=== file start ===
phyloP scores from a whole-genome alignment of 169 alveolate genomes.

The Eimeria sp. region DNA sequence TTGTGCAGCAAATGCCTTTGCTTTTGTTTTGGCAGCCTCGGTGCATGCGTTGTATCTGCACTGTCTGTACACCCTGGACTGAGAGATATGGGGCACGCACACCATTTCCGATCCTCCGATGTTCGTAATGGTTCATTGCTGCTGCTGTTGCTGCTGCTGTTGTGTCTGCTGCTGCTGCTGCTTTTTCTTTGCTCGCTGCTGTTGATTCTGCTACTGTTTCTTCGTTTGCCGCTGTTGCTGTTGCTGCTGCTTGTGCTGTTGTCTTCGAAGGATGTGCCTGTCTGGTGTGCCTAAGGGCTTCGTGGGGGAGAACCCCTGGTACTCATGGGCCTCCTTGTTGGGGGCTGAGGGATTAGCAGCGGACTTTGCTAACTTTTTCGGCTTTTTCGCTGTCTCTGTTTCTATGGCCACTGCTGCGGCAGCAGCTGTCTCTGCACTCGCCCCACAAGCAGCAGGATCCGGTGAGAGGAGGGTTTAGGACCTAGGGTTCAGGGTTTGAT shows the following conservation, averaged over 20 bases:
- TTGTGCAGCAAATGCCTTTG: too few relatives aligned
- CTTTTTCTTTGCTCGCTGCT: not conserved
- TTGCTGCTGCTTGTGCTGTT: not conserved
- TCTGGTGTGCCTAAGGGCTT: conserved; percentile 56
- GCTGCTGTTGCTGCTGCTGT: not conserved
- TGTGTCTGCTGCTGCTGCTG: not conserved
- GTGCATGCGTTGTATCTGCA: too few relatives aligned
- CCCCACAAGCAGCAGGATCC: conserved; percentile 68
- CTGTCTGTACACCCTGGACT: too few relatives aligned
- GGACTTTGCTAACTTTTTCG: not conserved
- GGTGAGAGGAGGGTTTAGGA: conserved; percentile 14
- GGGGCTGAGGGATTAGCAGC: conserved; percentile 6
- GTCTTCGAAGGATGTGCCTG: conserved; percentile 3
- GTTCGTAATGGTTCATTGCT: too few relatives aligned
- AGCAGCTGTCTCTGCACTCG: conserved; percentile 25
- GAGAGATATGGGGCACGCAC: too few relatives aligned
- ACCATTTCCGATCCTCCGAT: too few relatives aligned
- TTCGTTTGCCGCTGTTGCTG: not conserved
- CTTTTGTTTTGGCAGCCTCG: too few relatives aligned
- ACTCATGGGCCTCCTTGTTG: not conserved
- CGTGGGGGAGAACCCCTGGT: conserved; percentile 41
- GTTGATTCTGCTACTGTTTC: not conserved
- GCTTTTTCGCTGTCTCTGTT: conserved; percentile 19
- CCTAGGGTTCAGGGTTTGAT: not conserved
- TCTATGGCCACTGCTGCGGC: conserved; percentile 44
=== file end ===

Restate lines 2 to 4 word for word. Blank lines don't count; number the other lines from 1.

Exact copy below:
The Eimeria sp. region DNA sequence TTGTGCAGCAAATGCCTTTGCTTTTGTTTTGGCAGCCTCGGTGCATGCGTTGTATCTGCACTGTCTGTACACCCTGGACTGAGAGATATGGGGCACGCACACCATTTCCGATCCTCCGATGTTCGTAATGGTTCATTGCTGCTGCTGTTGCTGCTGCTGTTGTGTCTGCTGCTGCTGCTGCTTTTTCTTTGCTCGCTGCTGTTGATTCTGCTACTGTTTCTTCGTTTGCCGCTGTTGCTGTTGCTGCTGCTTGTGCTGTTGTCTTCGAAGGATGTGCCTGTCTGGTGTGCCTAAGGGCTTCGTGGGGGAGAACCCCTGGTACTCATGGGCCTCCTTGTTGGGGGCTGAGGGATTAGCAGCGGACTTTGCTAACTTTTTCGGCTTTTTCGCTGTCTCTGTTTCTATGGCCACTGCTGCGGCAGCAGCTGTCTCTGCACTCGCCCCACAAGCAGCAGGATCCGGTGAGAGGAGGGTTTAGGACCTAGGGTTCAGGGTTTGAT shows the following conservation, averaged over 20 bases:
- TTGTGCAGCAAATGCCTTTG: too few relatives aligned
- CTTTTTCTTTGCTCGCTGCT: not conserved